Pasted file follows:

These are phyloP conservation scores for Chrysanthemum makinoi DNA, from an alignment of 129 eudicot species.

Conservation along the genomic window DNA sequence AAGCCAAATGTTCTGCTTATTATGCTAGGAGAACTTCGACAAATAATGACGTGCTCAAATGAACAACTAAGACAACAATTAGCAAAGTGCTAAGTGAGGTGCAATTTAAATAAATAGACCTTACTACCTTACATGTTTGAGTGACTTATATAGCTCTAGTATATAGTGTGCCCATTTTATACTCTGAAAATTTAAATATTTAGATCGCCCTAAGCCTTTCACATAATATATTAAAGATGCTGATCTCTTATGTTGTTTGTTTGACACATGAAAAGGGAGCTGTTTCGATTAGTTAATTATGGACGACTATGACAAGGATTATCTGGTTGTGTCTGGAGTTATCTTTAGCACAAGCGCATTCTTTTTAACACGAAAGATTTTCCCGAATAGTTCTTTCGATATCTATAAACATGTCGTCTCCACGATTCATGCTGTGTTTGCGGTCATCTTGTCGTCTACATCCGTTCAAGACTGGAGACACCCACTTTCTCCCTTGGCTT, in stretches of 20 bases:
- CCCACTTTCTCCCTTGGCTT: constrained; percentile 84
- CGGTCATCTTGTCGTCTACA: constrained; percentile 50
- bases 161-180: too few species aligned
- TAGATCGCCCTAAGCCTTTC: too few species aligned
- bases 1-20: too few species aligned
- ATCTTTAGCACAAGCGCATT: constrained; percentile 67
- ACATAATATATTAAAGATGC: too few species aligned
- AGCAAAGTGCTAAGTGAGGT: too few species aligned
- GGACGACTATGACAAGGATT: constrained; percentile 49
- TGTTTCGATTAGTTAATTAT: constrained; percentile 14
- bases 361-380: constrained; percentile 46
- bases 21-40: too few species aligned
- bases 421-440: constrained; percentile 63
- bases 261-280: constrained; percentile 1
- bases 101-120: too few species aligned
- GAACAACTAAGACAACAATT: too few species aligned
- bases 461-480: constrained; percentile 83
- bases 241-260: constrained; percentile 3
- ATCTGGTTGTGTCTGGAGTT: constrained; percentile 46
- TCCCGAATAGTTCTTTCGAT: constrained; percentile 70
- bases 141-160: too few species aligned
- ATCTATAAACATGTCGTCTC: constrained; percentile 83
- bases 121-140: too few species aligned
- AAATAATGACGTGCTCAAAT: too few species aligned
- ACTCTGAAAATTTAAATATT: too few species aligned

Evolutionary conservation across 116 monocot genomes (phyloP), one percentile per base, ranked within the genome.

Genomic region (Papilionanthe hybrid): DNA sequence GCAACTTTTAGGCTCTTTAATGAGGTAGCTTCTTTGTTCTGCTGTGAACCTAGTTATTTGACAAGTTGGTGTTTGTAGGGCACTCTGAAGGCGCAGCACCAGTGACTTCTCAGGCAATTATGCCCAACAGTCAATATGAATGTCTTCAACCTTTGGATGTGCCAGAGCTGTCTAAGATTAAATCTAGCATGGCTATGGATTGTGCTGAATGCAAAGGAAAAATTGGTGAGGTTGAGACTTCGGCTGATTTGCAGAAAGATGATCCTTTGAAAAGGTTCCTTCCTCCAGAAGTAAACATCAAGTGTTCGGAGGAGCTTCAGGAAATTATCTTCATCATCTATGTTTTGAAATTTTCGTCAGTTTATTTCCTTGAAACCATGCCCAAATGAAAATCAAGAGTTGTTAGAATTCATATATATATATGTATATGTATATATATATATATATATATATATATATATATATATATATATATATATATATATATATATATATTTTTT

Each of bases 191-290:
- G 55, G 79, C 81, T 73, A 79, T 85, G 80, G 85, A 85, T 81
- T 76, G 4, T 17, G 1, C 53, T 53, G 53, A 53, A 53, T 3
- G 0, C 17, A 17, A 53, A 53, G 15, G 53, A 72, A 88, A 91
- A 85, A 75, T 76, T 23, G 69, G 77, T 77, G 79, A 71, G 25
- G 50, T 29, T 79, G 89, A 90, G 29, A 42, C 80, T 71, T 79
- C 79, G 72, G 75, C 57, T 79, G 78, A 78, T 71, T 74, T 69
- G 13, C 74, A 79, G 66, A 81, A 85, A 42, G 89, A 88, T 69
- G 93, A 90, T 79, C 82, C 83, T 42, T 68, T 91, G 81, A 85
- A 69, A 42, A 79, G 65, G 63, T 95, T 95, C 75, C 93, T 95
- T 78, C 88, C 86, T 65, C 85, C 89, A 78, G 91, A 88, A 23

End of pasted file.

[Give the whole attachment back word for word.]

These are phyloP conservation scores for Chrysanthemum makinoi DNA, from an alignment of 129 eudicot species.

Conservation along the genomic window DNA sequence AAGCCAAATGTTCTGCTTATTATGCTAGGAGAACTTCGACAAATAATGACGTGCTCAAATGAACAACTAAGACAACAATTAGCAAAGTGCTAAGTGAGGTGCAATTTAAATAAATAGACCTTACTACCTTACATGTTTGAGTGACTTATATAGCTCTAGTATATAGTGTGCCCATTTTATACTCTGAAAATTTAAATATTTAGATCGCCCTAAGCCTTTCACATAATATATTAAAGATGCTGATCTCTTATGTTGTTTGTTTGACACATGAAAAGGGAGCTGTTTCGATTAGTTAATTATGGACGACTATGACAAGGATTATCTGGTTGTGTCTGGAGTTATCTTTAGCACAAGCGCATTCTTTTTAACACGAAAGATTTTCCCGAATAGTTCTTTCGATATCTATAAACATGTCGTCTCCACGATTCATGCTGTGTTTGCGGTCATCTTGTCGTCTACATCCGTTCAAGACTGGAGACACCCACTTTCTCCCTTGGCTT, in stretches of 20 bases:
- CCCACTTTCTCCCTTGGCTT: constrained; percentile 84
- CGGTCATCTTGTCGTCTACA: constrained; percentile 50
- bases 161-180: too few species aligned
- TAGATCGCCCTAAGCCTTTC: too few species aligned
- bases 1-20: too few species aligned
- ATCTTTAGCACAAGCGCATT: constrained; percentile 67
- ACATAATATATTAAAGATGC: too few species aligned
- AGCAAAGTGCTAAGTGAGGT: too few species aligned
- GGACGACTATGACAAGGATT: constrained; percentile 49
- TGTTTCGATTAGTTAATTAT: constrained; percentile 14
- bases 361-380: constrained; percentile 46
- bases 21-40: too few species aligned
- bases 421-440: constrained; percentile 63
- bases 261-280: constrained; percentile 1
- bases 101-120: too few species aligned
- GAACAACTAAGACAACAATT: too few species aligned
- bases 461-480: constrained; percentile 83
- bases 241-260: constrained; percentile 3
- ATCTGGTTGTGTCTGGAGTT: constrained; percentile 46
- TCCCGAATAGTTCTTTCGAT: constrained; percentile 70
- bases 141-160: too few species aligned
- ATCTATAAACATGTCGTCTC: constrained; percentile 83
- bases 121-140: too few species aligned
- AAATAATGACGTGCTCAAAT: too few species aligned
- ACTCTGAAAATTTAAATATT: too few species aligned

Evolutionary conservation across 116 monocot genomes (phyloP), one percentile per base, ranked within the genome.

Genomic region (Papilionanthe hybrid): DNA sequence GCAACTTTTAGGCTCTTTAATGAGGTAGCTTCTTTGTTCTGCTGTGAACCTAGTTATTTGACAAGTTGGTGTTTGTAGGGCACTCTGAAGGCGCAGCACCAGTGACTTCTCAGGCAATTATGCCCAACAGTCAATATGAATGTCTTCAACCTTTGGATGTGCCAGAGCTGTCTAAGATTAAATCTAGCATGGCTATGGATTGTGCTGAATGCAAAGGAAAAATTGGTGAGGTTGAGACTTCGGCTGATTTGCAGAAAGATGATCCTTTGAAAAGGTTCCTTCCTCCAGAAGTAAACATCAAGTGTTCGGAGGAGCTTCAGGAAATTATCTTCATCATCTATGTTTTGAAATTTTCGTCAGTTTATTTCCTTGAAACCATGCCCAAATGAAAATCAAGAGTTGTTAGAATTCATATATATATATGTATATGTATATATATATATATATATATATATATATATATATATATATATATATATATATATATATATATATTTTTT

Each of bases 191-290:
- G 55, G 79, C 81, T 73, A 79, T 85, G 80, G 85, A 85, T 81
- T 76, G 4, T 17, G 1, C 53, T 53, G 53, A 53, A 53, T 3
- G 0, C 17, A 17, A 53, A 53, G 15, G 53, A 72, A 88, A 91
- A 85, A 75, T 76, T 23, G 69, G 77, T 77, G 79, A 71, G 25
- G 50, T 29, T 79, G 89, A 90, G 29, A 42, C 80, T 71, T 79
- C 79, G 72, G 75, C 57, T 79, G 78, A 78, T 71, T 74, T 69
- G 13, C 74, A 79, G 66, A 81, A 85, A 42, G 89, A 88, T 69
- G 93, A 90, T 79, C 82, C 83, T 42, T 68, T 91, G 81, A 85
- A 69, A 42, A 79, G 65, G 63, T 95, T 95, C 75, C 93, T 95
- T 78, C 88, C 86, T 65, C 85, C 89, A 78, G 91, A 88, A 23